Docudharma Times Sunday May 3

Ben Nelson Has Gold

Standard Health Care

But Doesn’t Want

Anyone Else To Have It    

Sunday’s Headlines:

As a Professor, a Pragmatist About the Supreme Court

China quake survivors have bittersweet baby boom

Burma worst for blogger bans

The rise and rise of Russian nationalism

Silvio Berlusconi: Yes, yes, yes, prime minister

Iraq bloodshed rises as US allies defect

2 U.S. troops killed by Iraqi soldiers

‘Father’ opposes Madonna adoption

BOOK REVIEW: Africa’s first elected female president pens story

 Swine flu quarantine hurts Mexican economy

It’s all on Obama now

Political observers say that with the events of the last week, accountability for the nation and its current problems has clearly shifted from Bush.

By Peter Nicholas

May 3, 2009

Reporting from Washington — In the span of a single week — from the day Arlen Specter turned Democratic to the moment Congress passed the White House’s budget blueprint and on through the opening of a spot on the Supreme Court — President Obama crossed a fateful line: From now on, it’s his country.

Every president inherits a tangle of problems from his predecessor. War and recession, natural disaster and foreign crises. And for some undefined interval, new presidents argue that they should not be accountable for the troubles that arose on another’s watch.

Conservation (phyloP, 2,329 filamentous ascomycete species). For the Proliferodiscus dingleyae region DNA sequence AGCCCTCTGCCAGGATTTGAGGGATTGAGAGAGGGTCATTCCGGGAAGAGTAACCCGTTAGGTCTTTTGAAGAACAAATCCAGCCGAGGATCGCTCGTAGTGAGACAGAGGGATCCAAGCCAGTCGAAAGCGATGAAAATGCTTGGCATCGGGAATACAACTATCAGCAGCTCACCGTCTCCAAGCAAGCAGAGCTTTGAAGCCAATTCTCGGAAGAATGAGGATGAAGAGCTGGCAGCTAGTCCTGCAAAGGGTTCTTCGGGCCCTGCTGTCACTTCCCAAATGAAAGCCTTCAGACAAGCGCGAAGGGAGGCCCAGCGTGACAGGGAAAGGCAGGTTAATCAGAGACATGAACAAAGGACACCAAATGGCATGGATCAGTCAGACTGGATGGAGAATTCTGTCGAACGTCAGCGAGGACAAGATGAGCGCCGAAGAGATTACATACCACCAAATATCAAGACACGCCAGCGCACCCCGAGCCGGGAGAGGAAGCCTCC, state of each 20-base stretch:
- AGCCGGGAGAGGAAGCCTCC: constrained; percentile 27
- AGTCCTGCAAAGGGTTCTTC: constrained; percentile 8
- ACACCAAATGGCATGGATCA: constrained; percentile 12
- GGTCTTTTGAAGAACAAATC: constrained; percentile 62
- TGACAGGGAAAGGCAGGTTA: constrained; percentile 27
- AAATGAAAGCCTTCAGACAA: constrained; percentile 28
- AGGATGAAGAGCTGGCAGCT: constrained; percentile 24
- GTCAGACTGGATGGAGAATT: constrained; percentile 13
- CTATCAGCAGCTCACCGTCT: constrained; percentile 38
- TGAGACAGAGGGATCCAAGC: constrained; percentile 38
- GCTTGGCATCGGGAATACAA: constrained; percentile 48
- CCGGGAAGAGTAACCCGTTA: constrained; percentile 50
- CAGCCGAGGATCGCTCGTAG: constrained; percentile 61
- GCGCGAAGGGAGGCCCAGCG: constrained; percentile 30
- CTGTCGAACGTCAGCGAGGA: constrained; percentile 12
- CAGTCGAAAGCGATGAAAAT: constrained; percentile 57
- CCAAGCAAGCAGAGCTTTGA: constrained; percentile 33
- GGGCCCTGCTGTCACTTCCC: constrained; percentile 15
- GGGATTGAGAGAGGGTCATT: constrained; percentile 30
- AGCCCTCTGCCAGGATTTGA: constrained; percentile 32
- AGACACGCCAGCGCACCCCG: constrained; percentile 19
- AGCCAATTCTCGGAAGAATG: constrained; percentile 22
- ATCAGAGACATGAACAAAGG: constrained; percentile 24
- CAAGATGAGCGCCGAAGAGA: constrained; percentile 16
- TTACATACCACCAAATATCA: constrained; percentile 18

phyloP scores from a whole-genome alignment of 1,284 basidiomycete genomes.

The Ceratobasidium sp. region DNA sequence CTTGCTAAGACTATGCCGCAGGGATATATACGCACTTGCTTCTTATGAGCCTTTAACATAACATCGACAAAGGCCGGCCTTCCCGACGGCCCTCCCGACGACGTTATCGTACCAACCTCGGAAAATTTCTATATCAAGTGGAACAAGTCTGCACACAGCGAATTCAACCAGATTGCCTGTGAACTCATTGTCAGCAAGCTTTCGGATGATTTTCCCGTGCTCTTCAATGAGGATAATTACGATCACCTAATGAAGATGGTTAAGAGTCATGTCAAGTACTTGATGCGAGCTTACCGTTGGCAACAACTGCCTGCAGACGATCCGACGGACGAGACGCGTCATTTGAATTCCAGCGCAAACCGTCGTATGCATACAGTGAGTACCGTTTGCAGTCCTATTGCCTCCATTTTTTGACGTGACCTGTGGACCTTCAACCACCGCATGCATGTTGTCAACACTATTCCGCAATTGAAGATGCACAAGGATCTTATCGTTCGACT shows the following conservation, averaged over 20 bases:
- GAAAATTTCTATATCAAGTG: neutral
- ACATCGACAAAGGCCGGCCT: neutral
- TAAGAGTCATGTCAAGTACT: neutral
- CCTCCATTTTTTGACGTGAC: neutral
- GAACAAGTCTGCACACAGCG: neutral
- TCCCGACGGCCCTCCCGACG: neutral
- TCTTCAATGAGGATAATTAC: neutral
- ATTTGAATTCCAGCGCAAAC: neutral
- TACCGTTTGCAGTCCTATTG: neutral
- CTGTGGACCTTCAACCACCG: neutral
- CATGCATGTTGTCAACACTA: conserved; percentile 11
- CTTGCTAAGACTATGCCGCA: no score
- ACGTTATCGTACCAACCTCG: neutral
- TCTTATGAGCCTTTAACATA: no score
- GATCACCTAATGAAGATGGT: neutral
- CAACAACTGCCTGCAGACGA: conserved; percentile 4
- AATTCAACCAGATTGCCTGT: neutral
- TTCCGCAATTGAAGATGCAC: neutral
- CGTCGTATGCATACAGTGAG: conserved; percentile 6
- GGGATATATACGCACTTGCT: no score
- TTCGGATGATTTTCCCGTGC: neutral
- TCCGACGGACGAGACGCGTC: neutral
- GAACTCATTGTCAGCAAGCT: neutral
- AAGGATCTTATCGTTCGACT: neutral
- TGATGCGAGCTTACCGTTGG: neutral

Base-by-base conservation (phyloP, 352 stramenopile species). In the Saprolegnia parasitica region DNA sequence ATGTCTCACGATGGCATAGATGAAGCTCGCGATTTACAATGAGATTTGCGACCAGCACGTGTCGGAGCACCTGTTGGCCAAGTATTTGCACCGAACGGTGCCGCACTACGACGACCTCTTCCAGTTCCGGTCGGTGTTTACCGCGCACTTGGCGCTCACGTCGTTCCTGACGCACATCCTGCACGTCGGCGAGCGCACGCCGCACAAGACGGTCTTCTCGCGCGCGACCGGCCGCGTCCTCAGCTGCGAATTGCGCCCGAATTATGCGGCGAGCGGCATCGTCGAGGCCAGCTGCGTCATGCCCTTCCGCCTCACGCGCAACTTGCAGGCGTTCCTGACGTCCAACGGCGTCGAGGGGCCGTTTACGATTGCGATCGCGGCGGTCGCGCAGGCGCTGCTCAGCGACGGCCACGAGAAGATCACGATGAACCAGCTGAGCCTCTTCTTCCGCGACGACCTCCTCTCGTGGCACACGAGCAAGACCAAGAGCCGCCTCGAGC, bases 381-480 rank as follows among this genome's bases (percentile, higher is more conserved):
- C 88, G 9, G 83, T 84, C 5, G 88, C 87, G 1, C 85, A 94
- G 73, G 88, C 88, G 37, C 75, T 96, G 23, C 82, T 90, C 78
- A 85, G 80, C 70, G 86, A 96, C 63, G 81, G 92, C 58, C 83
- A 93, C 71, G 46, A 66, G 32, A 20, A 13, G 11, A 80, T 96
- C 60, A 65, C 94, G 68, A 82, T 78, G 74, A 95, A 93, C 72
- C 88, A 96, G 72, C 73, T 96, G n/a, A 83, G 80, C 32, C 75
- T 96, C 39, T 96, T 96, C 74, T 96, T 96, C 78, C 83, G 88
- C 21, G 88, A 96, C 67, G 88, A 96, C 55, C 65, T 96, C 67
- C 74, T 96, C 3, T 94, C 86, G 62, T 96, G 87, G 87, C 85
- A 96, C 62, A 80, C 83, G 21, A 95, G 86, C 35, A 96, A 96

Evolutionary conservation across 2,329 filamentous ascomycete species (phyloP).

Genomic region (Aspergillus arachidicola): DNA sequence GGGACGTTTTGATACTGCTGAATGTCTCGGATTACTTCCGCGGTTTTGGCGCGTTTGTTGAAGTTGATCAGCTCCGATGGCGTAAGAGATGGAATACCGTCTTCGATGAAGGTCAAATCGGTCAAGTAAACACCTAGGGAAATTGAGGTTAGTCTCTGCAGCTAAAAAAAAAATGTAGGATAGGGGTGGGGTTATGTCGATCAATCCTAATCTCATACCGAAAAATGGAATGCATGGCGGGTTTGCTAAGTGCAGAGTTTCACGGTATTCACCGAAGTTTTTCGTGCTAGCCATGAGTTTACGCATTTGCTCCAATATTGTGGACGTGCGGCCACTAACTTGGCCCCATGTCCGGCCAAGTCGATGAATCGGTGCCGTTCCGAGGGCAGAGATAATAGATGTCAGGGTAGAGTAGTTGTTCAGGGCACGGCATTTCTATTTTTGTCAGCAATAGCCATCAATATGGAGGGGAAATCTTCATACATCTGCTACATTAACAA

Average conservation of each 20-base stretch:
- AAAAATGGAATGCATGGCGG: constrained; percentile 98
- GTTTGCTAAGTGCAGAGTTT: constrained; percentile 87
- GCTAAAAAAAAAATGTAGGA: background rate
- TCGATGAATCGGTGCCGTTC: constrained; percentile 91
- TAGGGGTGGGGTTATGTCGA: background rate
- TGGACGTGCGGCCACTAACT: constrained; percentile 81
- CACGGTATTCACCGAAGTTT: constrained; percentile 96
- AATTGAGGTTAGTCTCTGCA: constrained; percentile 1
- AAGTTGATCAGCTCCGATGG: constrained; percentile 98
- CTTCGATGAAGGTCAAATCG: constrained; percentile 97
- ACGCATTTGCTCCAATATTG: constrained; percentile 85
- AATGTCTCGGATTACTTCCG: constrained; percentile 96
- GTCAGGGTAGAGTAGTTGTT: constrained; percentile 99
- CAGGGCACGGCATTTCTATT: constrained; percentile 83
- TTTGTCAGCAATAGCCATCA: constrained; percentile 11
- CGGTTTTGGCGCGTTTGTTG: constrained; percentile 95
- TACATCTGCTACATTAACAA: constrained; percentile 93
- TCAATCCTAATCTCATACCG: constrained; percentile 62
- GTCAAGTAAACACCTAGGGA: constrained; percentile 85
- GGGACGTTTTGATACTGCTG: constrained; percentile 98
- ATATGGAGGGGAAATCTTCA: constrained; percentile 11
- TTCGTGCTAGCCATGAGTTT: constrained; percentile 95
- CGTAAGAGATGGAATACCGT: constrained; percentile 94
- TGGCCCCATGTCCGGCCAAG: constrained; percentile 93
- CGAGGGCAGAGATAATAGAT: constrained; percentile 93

But inevitably, responsibility shifts. And for Obama, that time came last week, bringing both greater opportunities and greater risks.

On the economy, Obama won approval Wednesday of a $3.5-trillion budget plan that aims to help pull the country out of the worst recession in decades. It also smooths the way for one of the president’s signature domestic priorities — overhauling the nation’s healthcare system.

Tiananmen: The flame burns on

Twenty years ago tanks rolled into Beijing’s Tiananmen Square to crush the biggest pro-democracy movement in history. Hundreds were killed, thousands jailed and many fled to escape persecution. Here exiled leaders of the student revolution tell their remarkable stories and reveal how, after being forced to build new lives, they remain haunted by its bloody legacy

Isabel Hilton

The Observer, Sunday 3 May 2009